The most common cause of non-HPV related oral cancers are excessive alcohol and tobacco use.  In particular, the combination of smoking and heavy alcohol use increases the risk of oral cancer by 15 times, according to the NIH.  Men are at higher risk than women, as well as those age 55 or older.   Exposure to sunlight can increase the risk of oral cancers of the lip (so don’t forget your sunblock!)

Signs and symptoms of oral cancer caused by tobacco usage and/or excessive alcohol usage may include one or more of the following and are persistent in nature (meaning they do not resolve on their own and linger beyond two weeks:

  • Any sore or ulceration that does not heal within 14 days.
  • A red, white, or black discoloration of the soft tissues of the mouth.
  • Any abnormality that bleeds easily when touched.
  • A lump or hard spot in the tissue, often on the lateral border of the tongue or underneath the tongue.
  • Tissue raised above the area that surrounds it; a growth.
  • A sore under a denture, which even after adjustment of the denture that does not heal.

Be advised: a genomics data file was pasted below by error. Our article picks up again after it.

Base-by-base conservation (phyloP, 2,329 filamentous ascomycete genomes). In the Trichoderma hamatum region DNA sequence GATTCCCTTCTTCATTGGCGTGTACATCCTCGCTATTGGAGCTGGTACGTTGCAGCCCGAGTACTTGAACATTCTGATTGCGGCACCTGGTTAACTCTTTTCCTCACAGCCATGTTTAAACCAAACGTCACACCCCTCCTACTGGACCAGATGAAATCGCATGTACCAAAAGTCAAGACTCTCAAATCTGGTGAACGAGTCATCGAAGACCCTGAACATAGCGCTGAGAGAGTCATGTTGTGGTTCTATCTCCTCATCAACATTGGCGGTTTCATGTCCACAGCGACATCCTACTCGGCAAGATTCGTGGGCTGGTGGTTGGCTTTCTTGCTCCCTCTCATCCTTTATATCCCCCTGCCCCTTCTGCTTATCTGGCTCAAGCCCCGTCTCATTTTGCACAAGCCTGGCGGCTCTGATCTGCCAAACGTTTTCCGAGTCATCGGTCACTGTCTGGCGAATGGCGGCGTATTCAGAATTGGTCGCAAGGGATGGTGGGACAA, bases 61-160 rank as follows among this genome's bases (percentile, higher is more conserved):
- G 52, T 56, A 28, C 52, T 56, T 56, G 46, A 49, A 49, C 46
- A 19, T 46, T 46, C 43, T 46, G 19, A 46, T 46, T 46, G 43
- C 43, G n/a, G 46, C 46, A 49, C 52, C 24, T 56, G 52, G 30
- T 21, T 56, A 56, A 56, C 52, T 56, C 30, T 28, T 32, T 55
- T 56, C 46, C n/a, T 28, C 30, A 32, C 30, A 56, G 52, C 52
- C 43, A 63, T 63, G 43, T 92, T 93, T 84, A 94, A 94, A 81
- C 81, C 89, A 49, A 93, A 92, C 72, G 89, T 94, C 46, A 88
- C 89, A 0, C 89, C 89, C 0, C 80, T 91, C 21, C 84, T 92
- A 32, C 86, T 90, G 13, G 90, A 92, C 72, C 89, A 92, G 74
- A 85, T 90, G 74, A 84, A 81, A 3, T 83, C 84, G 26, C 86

• A lump or thickening that develops in the mouth.
  • A painless, firm, fixated lump felt on the outside of the neck that has been there for at least two weeks.

HPV related oral cancers differ slightly form non-HPV cancers.  HPV is the human papilloma virus.  According to the CDC, up to 8-0% of Americans with have an HPV infection during their lifetime, but the great majority (99%) will not develop cancer as their immune system will clear the virus.  Men are affected more than women (approximately 4:1), particularly white, non-smoking men between the ages of 35-55.  The HPV vaccine protects against cancers caused by the virus.  Your child can and should be vaccinated as early as 11 or 12.  The vaccine is recommended for young women through age 26 and young men through age 21.

Signs and symptoms of HPV related oral cancer may include: